by Dr. Rick Goodman
Not all employment engagement strategies are created equal. The approach that unifies and mobilizes one team may not work as well in a different workplace context. With that said, I truly believe there are some fundamentals, some ingredients that pretty much all employment engagement strategies have in common.
Today, I’m going to run you through my top 10 list. If you’re trying to ramp up your employment engagement efforts, I’d say these are 10 components you don’t want to overlook.
10 Hallmarks of Effective Employment Engagement Strategies
1. The right tools for the job.
The first thing I’d recommend is ensuring your employees feel properly equipped to do their job, and to do it well. Make sure you’ve invested in the technologies and other resources your team members need to be highly productive. Employees who feel like they lack the right tools to do their job are never going to be fully engaged.
2. Training opportunities.
Effective employment engagement strategies require you to show your team members that you’re invested in them over the long haul… not just that you want them to be good employees now, but that you want to see them thrive over the long term. One of the clearest ways to do that is to provide continuing education and in-house training opportunities for the members of your team.
I’m always telling business owners and HR professionals that engagement starts early; really, it starts when you’re interviewing and hiring, articulating your company culture and mission to new recruits. And it definitely carries over into the onboarding process. Make sure you have an onboarding process that allows new team members to understand the big picture, and their place within it, from the get-go. A particular recommendation is to pair each new employee with a mentor or workplace “buddy” right from the beginning.
4. Recognition for achievements
Another key element of employee engagement strategies? A little bit of praise. People like to be told when they’re doing a good job, and to be acknowledged for their accomplishments. Get into a habit of providing praise and affirmation for team members who achieve at a high level. This praise can just be verbal, but I’d also point to the very real benefits of gift cards and other little “perks” for employees who truly rise to the occasion.
5. Feedback and constructive criticism.
As you make an effort to provide employee praise and affirmation, also remember to be clear, consistent, and forthcoming in the feedback you provide. Employees deserve to know if they are not meeting expectations, or if there is an area where they could be doing things differently. In fact, feedback is a crucial element of effective employment engagement strategies: It’s another important way for you to show team members that you’re making an investment in them.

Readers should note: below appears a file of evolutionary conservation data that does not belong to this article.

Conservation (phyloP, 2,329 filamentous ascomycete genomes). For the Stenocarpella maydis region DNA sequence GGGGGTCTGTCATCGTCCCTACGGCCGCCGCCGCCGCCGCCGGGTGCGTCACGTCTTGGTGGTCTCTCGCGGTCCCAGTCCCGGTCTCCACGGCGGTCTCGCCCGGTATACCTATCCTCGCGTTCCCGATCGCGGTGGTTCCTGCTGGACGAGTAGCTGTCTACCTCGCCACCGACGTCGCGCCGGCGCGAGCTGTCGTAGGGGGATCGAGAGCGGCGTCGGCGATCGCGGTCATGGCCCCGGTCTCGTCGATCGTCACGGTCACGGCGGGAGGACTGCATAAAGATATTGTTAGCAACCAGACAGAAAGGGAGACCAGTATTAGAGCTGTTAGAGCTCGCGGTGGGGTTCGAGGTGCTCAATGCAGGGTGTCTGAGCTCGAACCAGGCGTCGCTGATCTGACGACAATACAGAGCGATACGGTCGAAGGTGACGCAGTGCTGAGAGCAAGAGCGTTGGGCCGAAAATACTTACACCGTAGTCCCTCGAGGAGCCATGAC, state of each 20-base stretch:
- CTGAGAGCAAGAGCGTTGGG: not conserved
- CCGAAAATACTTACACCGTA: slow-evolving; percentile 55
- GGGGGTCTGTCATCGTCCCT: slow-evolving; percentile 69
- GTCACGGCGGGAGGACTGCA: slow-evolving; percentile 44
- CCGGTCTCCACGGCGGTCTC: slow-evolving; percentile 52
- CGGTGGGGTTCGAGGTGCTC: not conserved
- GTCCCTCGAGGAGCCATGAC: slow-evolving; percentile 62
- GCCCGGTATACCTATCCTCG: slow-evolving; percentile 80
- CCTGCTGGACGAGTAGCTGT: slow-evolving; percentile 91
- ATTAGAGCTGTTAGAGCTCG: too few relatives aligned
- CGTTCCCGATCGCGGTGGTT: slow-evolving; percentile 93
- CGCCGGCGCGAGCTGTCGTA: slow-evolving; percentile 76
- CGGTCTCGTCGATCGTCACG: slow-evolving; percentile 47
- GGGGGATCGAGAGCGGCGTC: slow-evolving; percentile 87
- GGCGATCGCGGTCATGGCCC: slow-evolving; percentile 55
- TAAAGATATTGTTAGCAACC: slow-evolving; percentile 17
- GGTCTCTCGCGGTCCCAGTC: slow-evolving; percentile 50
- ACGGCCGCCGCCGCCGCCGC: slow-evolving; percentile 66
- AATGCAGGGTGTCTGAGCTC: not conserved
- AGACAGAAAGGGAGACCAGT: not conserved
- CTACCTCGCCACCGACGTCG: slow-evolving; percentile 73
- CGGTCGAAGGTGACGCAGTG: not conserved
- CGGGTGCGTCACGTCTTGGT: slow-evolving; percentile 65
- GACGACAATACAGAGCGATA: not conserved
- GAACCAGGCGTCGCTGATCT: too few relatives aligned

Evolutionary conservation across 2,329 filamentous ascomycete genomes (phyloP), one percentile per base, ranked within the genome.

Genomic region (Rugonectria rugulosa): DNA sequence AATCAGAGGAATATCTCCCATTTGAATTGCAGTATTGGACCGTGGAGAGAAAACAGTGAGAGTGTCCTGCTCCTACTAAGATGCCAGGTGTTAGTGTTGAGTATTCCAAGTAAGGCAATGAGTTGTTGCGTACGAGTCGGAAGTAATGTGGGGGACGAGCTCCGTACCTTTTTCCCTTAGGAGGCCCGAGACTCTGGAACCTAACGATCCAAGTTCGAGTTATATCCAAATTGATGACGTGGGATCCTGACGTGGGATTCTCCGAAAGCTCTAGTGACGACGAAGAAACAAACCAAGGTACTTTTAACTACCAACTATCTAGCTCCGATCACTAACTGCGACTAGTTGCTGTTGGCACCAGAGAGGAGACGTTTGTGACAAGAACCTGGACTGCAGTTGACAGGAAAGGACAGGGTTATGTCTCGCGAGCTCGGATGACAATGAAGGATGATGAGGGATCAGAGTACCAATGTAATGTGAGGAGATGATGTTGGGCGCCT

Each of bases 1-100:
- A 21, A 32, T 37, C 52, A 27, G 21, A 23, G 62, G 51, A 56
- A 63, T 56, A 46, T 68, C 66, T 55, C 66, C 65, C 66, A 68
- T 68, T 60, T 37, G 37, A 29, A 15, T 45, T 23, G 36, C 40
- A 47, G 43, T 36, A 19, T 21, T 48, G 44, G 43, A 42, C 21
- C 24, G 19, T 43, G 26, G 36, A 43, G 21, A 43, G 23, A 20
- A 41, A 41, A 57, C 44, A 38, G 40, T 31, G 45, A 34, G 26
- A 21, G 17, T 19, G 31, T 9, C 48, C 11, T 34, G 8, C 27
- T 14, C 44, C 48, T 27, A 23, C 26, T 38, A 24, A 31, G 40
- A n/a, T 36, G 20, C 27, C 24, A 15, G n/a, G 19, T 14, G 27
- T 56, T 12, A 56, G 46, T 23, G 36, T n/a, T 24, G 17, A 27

6. Open lines of communication.
I’m constantly talking about the importance of open communication in the workplace. There are a number of forms this can take, including town hall meetings, suggestion boxes, employee engagement surveys, and beyond. Simply having an open-door policy, or regular office hours, can also work wonders. The important thing is just to keep channels of communication open.
7. Numbers and metrics.
Do your employees really know how well the company is doing? Do they have a good sense of whether the team if succeeding, or faltering? If you really want your team members to feel like they have some ownership in the company, you should be sharing regular updates with them. This doesn’t mean you have to share every last metric and analytic but do be open about the general state of affairs at your business.
It’s hard to talk about employment engagement strategies without discussing company culture. In this instance, when I say culture, I’m referencing the sense of belonging, of fitting within the big picture. Specifically, I’d encourage you to have a clearly articulated sense of mission or statement of values. Promote culture to your team members and help them to see how their role aligns with the broader objectives of the company.
9. Opportunities to destress.
Workplace stress and burnout are very real problems, and if you let them fester, it could really eat into your employee engagement numbers. I think there is some merit to planning fun activities, parties, and group outings to help relieve stress. But there are also plenty of other ways you can mitigate stress in your workplace, such as offering wellness offerings and more flexible work hours.
10. A sense of balance.
Finally, let’s talk work-life balance. This has been a hot topic in recent years, and I certainly think it warrants discussion within the context of employment engagement strategies. There are a number of ways you can provide your employees with a greater sense of balance, e.g., remote work options, flexibility to leave a little early to handle family matters, etc. Also make sure you’re modeling balance for your employees; there’s no reason why you should be sending them emails at 2 in the morning, or still sitting in your office come midnight!
Dr. Rick Goodman is one of the most sought-after leadership and engagement experts today. His keynote presentations and workshops have produced transformational results leading to highly engaged employees, increased productivity and higher profits. In addition to his 30-year speaking career, Dr. Rick is the author of several books, including Living a Championship Life: A Game Plan for Success and The Solutions Oriented Leader.
Rick is also a successful entrepreneur who walks his talk and shares his winning philosophies with his audiences. He has built several extremely successful multimillion-dollar businesses and uses those experiences to provide solutions for his clients and audiences throughout the world.